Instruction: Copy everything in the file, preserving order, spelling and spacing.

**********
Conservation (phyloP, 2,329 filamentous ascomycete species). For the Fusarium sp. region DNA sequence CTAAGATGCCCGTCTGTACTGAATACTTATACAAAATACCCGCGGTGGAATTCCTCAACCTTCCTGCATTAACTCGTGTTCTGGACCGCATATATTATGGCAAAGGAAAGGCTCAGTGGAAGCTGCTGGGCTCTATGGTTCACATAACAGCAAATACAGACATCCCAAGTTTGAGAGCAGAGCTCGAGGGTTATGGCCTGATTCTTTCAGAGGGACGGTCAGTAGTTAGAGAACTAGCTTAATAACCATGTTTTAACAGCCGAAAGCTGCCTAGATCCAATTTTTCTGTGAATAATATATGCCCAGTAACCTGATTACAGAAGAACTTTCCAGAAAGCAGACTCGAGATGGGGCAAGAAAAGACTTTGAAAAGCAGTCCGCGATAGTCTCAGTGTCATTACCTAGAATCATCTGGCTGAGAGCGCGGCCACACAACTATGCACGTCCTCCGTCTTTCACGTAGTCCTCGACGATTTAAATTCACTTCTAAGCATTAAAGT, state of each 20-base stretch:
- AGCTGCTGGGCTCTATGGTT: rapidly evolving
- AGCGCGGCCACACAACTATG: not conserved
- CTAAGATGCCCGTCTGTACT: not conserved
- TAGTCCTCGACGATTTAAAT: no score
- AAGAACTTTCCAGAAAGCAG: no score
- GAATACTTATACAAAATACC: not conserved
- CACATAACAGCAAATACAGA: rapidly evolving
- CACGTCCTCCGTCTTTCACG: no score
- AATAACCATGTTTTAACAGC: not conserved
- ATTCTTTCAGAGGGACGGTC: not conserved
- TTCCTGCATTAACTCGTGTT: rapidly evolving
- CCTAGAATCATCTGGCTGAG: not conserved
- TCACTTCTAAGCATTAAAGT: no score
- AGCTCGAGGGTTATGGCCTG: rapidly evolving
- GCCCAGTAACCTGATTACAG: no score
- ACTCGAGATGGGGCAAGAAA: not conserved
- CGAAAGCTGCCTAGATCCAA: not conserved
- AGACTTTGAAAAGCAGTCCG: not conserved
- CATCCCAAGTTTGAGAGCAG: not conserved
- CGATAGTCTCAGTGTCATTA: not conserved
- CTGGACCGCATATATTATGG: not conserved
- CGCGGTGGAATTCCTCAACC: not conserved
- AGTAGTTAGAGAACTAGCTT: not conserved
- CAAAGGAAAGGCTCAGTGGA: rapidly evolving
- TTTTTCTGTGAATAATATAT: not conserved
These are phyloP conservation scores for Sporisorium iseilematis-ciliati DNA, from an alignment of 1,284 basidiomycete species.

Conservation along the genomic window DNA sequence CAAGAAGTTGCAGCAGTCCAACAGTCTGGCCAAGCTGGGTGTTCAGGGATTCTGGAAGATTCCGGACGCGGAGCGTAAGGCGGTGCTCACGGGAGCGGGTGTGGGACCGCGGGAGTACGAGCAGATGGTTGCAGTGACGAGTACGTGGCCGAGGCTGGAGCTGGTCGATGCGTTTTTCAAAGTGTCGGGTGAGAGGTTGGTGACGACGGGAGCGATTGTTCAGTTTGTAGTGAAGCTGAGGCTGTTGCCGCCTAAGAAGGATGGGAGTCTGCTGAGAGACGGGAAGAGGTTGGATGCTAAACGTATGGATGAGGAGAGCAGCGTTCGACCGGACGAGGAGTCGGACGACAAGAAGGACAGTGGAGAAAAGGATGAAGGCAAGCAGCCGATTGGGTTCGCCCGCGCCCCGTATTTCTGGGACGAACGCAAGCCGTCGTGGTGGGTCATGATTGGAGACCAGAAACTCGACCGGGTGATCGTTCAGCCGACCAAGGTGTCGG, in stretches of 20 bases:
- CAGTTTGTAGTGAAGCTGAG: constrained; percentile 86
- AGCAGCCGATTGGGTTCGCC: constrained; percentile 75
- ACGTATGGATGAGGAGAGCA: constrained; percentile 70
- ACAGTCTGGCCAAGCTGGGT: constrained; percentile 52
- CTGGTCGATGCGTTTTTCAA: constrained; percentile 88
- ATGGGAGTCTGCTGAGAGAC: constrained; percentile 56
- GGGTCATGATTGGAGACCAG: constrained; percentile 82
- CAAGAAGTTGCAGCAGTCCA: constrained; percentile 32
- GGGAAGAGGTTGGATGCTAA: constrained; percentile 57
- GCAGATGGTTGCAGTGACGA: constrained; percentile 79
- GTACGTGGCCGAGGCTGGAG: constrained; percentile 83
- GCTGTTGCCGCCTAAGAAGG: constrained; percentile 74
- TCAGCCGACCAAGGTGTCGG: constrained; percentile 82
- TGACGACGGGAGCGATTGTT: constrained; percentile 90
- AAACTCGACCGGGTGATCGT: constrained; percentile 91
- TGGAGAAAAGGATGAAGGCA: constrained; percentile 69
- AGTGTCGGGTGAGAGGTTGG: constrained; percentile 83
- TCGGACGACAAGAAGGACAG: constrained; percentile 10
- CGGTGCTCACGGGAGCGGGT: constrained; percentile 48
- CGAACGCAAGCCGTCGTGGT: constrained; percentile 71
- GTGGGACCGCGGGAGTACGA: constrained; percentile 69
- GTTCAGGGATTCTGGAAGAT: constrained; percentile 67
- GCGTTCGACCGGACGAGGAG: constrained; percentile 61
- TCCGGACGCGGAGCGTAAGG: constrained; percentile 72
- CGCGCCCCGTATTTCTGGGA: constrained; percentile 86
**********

Conservation (phyloP, 2,329 filamentous ascomycete species). For the Fusarium sp. region DNA sequence CTAAGATGCCCGTCTGTACTGAATACTTATACAAAATACCCGCGGTGGAATTCCTCAACCTTCCTGCATTAACTCGTGTTCTGGACCGCATATATTATGGCAAAGGAAAGGCTCAGTGGAAGCTGCTGGGCTCTATGGTTCACATAACAGCAAATACAGACATCCCAAGTTTGAGAGCAGAGCTCGAGGGTTATGGCCTGATTCTTTCAGAGGGACGGTCAGTAGTTAGAGAACTAGCTTAATAACCATGTTTTAACAGCCGAAAGCTGCCTAGATCCAATTTTTCTGTGAATAATATATGCCCAGTAACCTGATTACAGAAGAACTTTCCAGAAAGCAGACTCGAGATGGGGCAAGAAAAGACTTTGAAAAGCAGTCCGCGATAGTCTCAGTGTCATTACCTAGAATCATCTGGCTGAGAGCGCGGCCACACAACTATGCACGTCCTCCGTCTTTCACGTAGTCCTCGACGATTTAAATTCACTTCTAAGCATTAAAGT, state of each 20-base stretch:
- AGCTGCTGGGCTCTATGGTT: rapidly evolving
- AGCGCGGCCACACAACTATG: not conserved
- CTAAGATGCCCGTCTGTACT: not conserved
- TAGTCCTCGACGATTTAAAT: no score
- AAGAACTTTCCAGAAAGCAG: no score
- GAATACTTATACAAAATACC: not conserved
- CACATAACAGCAAATACAGA: rapidly evolving
- CACGTCCTCCGTCTTTCACG: no score
- AATAACCATGTTTTAACAGC: not conserved
- ATTCTTTCAGAGGGACGGTC: not conserved
- TTCCTGCATTAACTCGTGTT: rapidly evolving
- CCTAGAATCATCTGGCTGAG: not conserved
- TCACTTCTAAGCATTAAAGT: no score
- AGCTCGAGGGTTATGGCCTG: rapidly evolving
- GCCCAGTAACCTGATTACAG: no score
- ACTCGAGATGGGGCAAGAAA: not conserved
- CGAAAGCTGCCTAGATCCAA: not conserved
- AGACTTTGAAAAGCAGTCCG: not conserved
- CATCCCAAGTTTGAGAGCAG: not conserved
- CGATAGTCTCAGTGTCATTA: not conserved
- CTGGACCGCATATATTATGG: not conserved
- CGCGGTGGAATTCCTCAACC: not conserved
- AGTAGTTAGAGAACTAGCTT: not conserved
- CAAAGGAAAGGCTCAGTGGA: rapidly evolving
- TTTTTCTGTGAATAATATAT: not conserved
These are phyloP conservation scores for Sporisorium iseilematis-ciliati DNA, from an alignment of 1,284 basidiomycete species.

Conservation along the genomic window DNA sequence CAAGAAGTTGCAGCAGTCCAACAGTCTGGCCAAGCTGGGTGTTCAGGGATTCTGGAAGATTCCGGACGCGGAGCGTAAGGCGGTGCTCACGGGAGCGGGTGTGGGACCGCGGGAGTACGAGCAGATGGTTGCAGTGACGAGTACGTGGCCGAGGCTGGAGCTGGTCGATGCGTTTTTCAAAGTGTCGGGTGAGAGGTTGGTGACGACGGGAGCGATTGTTCAGTTTGTAGTGAAGCTGAGGCTGTTGCCGCCTAAGAAGGATGGGAGTCTGCTGAGAGACGGGAAGAGGTTGGATGCTAAACGTATGGATGAGGAGAGCAGCGTTCGACCGGACGAGGAGTCGGACGACAAGAAGGACAGTGGAGAAAAGGATGAAGGCAAGCAGCCGATTGGGTTCGCCCGCGCCCCGTATTTCTGGGACGAACGCAAGCCGTCGTGGTGGGTCATGATTGGAGACCAGAAACTCGACCGGGTGATCGTTCAGCCGACCAAGGTGTCGG, in stretches of 20 bases:
- CAGTTTGTAGTGAAGCTGAG: constrained; percentile 86
- AGCAGCCGATTGGGTTCGCC: constrained; percentile 75
- ACGTATGGATGAGGAGAGCA: constrained; percentile 70
- ACAGTCTGGCCAAGCTGGGT: constrained; percentile 52
- CTGGTCGATGCGTTTTTCAA: constrained; percentile 88
- ATGGGAGTCTGCTGAGAGAC: constrained; percentile 56
- GGGTCATGATTGGAGACCAG: constrained; percentile 82
- CAAGAAGTTGCAGCAGTCCA: constrained; percentile 32
- GGGAAGAGGTTGGATGCTAA: constrained; percentile 57
- GCAGATGGTTGCAGTGACGA: constrained; percentile 79
- GTACGTGGCCGAGGCTGGAG: constrained; percentile 83
- GCTGTTGCCGCCTAAGAAGG: constrained; percentile 74
- TCAGCCGACCAAGGTGTCGG: constrained; percentile 82
- TGACGACGGGAGCGATTGTT: constrained; percentile 90
- AAACTCGACCGGGTGATCGT: constrained; percentile 91
- TGGAGAAAAGGATGAAGGCA: constrained; percentile 69
- AGTGTCGGGTGAGAGGTTGG: constrained; percentile 83
- TCGGACGACAAGAAGGACAG: constrained; percentile 10
- CGGTGCTCACGGGAGCGGGT: constrained; percentile 48
- CGAACGCAAGCCGTCGTGGT: constrained; percentile 71
- GTGGGACCGCGGGAGTACGA: constrained; percentile 69
- GTTCAGGGATTCTGGAAGAT: constrained; percentile 67
- GCGTTCGACCGGACGAGGAG: constrained; percentile 61
- TCCGGACGCGGAGCGTAAGG: constrained; percentile 72
- CGCGCCCCGTATTTCTGGGA: constrained; percentile 86